Some Statistical Perspective

I have yet to take a good second look at the Tennessee game; I spent much of yesterday just trying to catch up on the weekend since I missed most of the games while out of town.

Much has been made about the offense so far. It struggled against a Miami defense that is better than most people thought it was (and some still think it is), and despite the results and relative lack of need for offense against the Vols, it didn’t feel crisp last Saturday. Urban Meyer has looked at the issue but doesn’t seem to be overly concerned:

“Clock rule is an issue. The stats are not where we’d like them to be. After looking at the playcalling, I believe we’re OK. We’re getting the tailbacks more involved. Tim is managing the game.”

Essentially, he’s saying that the new clock rules are part of the lower production, but the evolution in play calling and increased roles of the running backs have changed things. He estimated that Florida only had 46 “competitive” plays against Tennessee, with the other nine coming as they were just trying to run out the clock. It shows what can happen when two run-first teams go at it under the new rules.

During his Monday press conference, Meyer said the new rule changes are “wrong” and “awful,” and that Jeremy Foley has talked to the SEC about them. His attitude before the season was that he just wanted the NCAA to stick with this year’s rules from here on out to get them to be consistent rather than changing them every season, but obviously having coached under them he hates them.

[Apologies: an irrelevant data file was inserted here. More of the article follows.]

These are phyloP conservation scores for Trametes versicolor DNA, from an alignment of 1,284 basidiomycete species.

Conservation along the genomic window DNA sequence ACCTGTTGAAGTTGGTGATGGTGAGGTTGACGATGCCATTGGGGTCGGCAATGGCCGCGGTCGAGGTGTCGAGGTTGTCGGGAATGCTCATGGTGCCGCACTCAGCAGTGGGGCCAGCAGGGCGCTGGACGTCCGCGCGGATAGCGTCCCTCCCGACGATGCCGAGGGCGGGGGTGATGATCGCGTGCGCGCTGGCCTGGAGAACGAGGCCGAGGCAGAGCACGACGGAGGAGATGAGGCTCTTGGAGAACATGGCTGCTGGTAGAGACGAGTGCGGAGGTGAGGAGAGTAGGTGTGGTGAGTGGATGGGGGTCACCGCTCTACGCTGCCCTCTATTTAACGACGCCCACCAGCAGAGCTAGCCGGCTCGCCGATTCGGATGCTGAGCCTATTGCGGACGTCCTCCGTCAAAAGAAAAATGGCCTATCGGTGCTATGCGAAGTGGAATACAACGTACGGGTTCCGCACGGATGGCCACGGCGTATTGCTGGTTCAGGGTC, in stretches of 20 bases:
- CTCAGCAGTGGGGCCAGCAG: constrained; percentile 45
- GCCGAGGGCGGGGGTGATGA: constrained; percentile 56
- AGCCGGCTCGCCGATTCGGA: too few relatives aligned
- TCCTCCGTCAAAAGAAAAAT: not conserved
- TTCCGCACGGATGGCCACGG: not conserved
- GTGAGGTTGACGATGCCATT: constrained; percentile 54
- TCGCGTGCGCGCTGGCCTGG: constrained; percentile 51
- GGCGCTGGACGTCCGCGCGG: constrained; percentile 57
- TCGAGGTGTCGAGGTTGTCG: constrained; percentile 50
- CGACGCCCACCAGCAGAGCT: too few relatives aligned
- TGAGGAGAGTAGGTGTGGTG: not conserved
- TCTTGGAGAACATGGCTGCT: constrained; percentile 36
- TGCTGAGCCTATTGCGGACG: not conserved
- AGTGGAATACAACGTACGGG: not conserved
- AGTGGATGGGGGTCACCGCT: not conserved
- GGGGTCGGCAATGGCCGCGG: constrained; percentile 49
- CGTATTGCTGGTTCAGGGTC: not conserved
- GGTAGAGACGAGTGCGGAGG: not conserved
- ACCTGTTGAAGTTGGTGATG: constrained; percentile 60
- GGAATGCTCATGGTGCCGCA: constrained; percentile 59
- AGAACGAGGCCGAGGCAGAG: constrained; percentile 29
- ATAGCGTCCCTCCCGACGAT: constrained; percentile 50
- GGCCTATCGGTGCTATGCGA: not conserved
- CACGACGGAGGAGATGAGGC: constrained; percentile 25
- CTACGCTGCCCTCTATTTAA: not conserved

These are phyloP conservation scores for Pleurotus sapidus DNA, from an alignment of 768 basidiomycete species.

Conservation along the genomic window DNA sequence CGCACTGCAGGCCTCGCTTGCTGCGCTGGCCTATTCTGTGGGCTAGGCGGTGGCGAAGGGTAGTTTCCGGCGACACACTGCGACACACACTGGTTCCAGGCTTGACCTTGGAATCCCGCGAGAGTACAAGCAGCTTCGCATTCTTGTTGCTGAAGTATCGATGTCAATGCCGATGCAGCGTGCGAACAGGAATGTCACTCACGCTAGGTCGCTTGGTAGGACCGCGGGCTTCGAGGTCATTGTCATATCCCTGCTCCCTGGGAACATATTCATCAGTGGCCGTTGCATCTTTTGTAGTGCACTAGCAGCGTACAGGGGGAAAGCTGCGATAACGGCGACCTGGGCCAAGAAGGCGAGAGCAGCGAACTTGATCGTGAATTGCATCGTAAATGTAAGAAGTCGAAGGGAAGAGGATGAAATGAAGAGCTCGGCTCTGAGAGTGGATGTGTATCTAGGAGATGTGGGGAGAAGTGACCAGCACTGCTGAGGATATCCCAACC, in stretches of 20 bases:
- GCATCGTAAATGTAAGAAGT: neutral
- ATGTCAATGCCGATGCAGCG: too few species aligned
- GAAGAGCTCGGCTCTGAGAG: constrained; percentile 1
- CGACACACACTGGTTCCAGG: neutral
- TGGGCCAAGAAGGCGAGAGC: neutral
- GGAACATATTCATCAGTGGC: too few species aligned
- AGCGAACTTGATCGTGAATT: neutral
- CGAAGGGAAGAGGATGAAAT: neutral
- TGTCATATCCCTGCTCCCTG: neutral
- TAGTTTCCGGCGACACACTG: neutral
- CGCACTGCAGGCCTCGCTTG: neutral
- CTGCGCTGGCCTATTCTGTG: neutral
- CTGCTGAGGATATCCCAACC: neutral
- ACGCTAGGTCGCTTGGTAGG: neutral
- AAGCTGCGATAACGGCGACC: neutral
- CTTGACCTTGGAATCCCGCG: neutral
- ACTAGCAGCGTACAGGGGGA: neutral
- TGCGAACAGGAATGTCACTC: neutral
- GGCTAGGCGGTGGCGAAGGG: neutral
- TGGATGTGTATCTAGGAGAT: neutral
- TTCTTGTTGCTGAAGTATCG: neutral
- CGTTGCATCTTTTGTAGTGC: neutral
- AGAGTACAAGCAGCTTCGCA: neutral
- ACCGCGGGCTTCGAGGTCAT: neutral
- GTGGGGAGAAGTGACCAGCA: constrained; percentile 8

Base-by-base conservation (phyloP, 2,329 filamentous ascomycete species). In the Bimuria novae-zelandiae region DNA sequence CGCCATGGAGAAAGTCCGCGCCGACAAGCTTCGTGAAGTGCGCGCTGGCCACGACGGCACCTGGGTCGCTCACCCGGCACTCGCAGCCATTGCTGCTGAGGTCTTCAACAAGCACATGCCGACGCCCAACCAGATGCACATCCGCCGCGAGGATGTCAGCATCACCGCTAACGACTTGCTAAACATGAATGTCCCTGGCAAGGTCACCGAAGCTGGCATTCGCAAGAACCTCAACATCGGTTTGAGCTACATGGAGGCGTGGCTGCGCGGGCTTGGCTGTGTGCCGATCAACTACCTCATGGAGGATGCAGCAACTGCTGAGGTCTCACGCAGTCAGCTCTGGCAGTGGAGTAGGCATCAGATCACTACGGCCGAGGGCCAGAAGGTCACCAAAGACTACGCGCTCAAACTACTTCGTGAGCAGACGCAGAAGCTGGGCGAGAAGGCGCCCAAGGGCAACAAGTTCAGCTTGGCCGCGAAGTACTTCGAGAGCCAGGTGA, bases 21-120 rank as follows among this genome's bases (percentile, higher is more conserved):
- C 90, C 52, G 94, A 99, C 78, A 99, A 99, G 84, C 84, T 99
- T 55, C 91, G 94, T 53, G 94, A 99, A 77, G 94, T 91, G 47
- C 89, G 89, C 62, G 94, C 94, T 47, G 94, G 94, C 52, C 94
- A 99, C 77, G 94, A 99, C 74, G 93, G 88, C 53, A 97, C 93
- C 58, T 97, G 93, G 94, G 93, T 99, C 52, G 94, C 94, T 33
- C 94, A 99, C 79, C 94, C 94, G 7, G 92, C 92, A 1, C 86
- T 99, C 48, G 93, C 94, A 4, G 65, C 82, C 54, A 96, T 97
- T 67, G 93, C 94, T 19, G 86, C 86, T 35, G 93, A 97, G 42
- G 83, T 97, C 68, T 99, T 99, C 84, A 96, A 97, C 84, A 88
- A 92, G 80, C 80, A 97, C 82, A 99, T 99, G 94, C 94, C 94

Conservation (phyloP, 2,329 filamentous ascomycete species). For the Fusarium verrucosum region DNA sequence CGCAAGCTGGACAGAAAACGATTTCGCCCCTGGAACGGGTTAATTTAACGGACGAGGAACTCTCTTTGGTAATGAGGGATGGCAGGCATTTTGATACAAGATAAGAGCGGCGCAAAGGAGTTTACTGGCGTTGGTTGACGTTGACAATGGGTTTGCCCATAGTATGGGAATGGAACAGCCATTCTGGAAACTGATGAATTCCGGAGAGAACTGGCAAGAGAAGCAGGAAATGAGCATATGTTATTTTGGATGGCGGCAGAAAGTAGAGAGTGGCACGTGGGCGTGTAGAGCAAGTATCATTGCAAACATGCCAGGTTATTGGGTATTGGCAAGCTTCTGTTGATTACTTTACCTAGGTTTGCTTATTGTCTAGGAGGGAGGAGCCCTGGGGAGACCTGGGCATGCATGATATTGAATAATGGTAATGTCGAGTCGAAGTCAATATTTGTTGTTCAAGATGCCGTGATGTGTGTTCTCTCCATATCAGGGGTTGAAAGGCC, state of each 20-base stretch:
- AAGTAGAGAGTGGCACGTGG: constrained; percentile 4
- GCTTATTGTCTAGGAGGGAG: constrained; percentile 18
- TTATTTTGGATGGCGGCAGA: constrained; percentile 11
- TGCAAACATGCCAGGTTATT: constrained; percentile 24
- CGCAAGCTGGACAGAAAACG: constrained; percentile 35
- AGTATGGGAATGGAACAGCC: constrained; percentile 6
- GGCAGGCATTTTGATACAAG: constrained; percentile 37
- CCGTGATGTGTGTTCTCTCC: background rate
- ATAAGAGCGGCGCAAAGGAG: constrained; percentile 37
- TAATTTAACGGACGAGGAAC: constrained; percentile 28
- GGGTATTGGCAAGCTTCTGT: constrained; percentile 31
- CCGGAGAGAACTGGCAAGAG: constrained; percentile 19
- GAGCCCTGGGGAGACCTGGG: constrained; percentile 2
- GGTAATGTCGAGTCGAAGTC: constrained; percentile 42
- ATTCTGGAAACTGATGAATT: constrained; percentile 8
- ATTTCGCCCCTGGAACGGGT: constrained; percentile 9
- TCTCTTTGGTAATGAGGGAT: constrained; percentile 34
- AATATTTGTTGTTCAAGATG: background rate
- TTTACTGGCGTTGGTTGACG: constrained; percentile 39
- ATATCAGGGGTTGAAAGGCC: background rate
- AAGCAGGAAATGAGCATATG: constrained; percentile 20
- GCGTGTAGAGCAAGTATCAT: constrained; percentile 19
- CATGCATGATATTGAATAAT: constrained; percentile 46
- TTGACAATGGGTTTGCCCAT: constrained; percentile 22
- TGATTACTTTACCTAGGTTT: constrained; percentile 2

Meyer also mentioned in the press conference that the Gators are scoring on 51% of their drives versus 54% last season, so that’s down some, but the competition so far has been stiffer than it was last season to this point. He also said that all three teams have been dropping four defensive backs into coverage to keep things in front of them, so running the ball a lot makes the most sense.

So anyway, here’s some statistical perspective of where the Gators are in relation to the rest of the conference. Keep in mind that Florida’s opponents so far have been pretty good, with only Hawai’i looking like a dog in the bunch. The following rankings are within the SEC, and results against I-AA teams have been counted.

Rushing Offense: 163.7 yds/game, 8th

Passing Offense: 167.67 yds/game, 10th

Total Offense: 331.33 yds/game, 10th

Those are the stats that everyone is getting all worked up about. How about instead looking at some others?

Passing Efficiency: 145.89, 2nd

Passing Efficiency Defense: 89.60, 2nd

Rushing Defense: 72.33 yds/game, 5th

Pass Defense: 140.67 yds/game, 3rd

Sacks: 2.33 sacks/game, 4th

Not a bad collection, eh? Now consider this. Florida is first in the SEC in all of the following categories:

Scoring Offense: 37.33 points/game

Total Defense: 213 yds/game

Scoring Defense: 6.33 yds/game

Net Punting: 40.58 yds/punt

Kickoff Returns: 27.60 yds/return

Punt Returns: 24.60 yds/return

Turnover Margin: +9

This team is getting it done of defense and special teams, and it is putting up points from all over. Miami’s field goal is the only time an opponent has scored when it was not garbage time. On average, Florida (really, Brandon James) gains more than a quarter of the field on every return. As I mentioned yesterday, the Gators are the only team left in the country without a turnover.

So no, the scoreboard is not lighting up like it was in 2007. Fortunately, that goes for both sides of it. Florida will likely be just fine, as they are already doing quite well for themselves already.


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